Iranian president denies violation of NPT

Iran's president on Saturday defended his country's resumption of nuclear research and said they have not violated the Nuclear Nonproliferation Treaty. "There is no evidence to prove Iran's diversion (toward nuclear weapons)," President Mahmoud Ahmadinejad told a large press conference, condemning Western nations that had threatened to take Iran to the U.N. Security Council over its nuclear activities. "The world public opinion knows that Iran has not violated the Nonproliferation Treaty," he said. "There are no restrictions for nuclear research activities under the NPT protocol and Iran has not accepted any obligation (not to carry out research). How is it possible to prevent the scientific development of a nation?" Iran resumed research work on uranium enrichment earlier this week drawing fierce international condemnations. Britain, France and Germany issued a tough statement on Thursday declaring two and a half years of tense negotiations with Tehran reached a "dead end" and urged the Security Council to intervene.

Iran insists it is seeking nuclear energy to generate electricity. The United States and its European allies fear Iran is trying to create a nuclear weapon. Ahmadinejad said the international accusations against Iran were "propaganda" and that the presence of International Atomic Energy Agency surveillance equipment is proof Iran has nothing to hide.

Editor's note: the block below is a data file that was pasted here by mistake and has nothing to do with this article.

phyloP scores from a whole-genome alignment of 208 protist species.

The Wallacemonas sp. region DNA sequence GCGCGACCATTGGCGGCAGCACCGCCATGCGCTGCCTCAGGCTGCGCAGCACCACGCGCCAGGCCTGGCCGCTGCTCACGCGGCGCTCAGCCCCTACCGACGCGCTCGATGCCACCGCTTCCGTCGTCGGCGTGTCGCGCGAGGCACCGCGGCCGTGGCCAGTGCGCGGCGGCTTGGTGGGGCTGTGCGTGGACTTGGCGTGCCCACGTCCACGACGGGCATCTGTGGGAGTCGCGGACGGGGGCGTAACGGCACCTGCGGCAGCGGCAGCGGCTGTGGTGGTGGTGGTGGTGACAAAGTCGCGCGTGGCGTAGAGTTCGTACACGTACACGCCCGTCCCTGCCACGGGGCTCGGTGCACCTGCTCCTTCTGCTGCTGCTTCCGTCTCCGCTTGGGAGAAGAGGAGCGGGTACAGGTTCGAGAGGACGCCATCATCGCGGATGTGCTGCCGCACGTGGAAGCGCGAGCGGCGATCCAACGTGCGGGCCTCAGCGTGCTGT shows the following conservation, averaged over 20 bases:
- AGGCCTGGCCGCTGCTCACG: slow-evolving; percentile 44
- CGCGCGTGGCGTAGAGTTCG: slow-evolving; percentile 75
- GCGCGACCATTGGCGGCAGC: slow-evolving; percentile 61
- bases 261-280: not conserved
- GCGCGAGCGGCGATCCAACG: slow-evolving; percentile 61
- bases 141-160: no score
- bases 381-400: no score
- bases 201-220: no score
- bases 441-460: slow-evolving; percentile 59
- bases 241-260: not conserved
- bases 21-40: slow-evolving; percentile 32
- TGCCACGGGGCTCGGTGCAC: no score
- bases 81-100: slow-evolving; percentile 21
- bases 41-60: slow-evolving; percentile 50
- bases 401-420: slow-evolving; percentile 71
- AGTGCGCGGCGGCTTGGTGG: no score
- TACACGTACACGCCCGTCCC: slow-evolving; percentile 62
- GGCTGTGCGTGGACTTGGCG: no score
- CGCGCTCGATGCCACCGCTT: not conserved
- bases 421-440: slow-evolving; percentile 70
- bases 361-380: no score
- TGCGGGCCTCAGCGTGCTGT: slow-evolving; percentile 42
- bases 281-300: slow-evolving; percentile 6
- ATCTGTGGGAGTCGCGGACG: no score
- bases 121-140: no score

"How will the world public opinion accept their propaganda campaign against Iran when IAEA cameras are installed on all nuclear sites?" Ahmadinejad asked.

He complained that "a few" Western countries were lobbying against Iran and said Tehran did not trust them. "They speak and behave as if they are living in the medieval age," the president said. "I'm recommending these countries not isolate themselves more among the people of the world. Resorting to the language of coercion is over."' He said Iran had tried for two and a half years to restore the trust of the international community, including by sealing some research sites, signing a protocol allowing snap IAEA inspections and ceasing uranium enrichment. "Now, it is the turn of the European countries to apply trust-building measures," he said, reports the AP. N.U.

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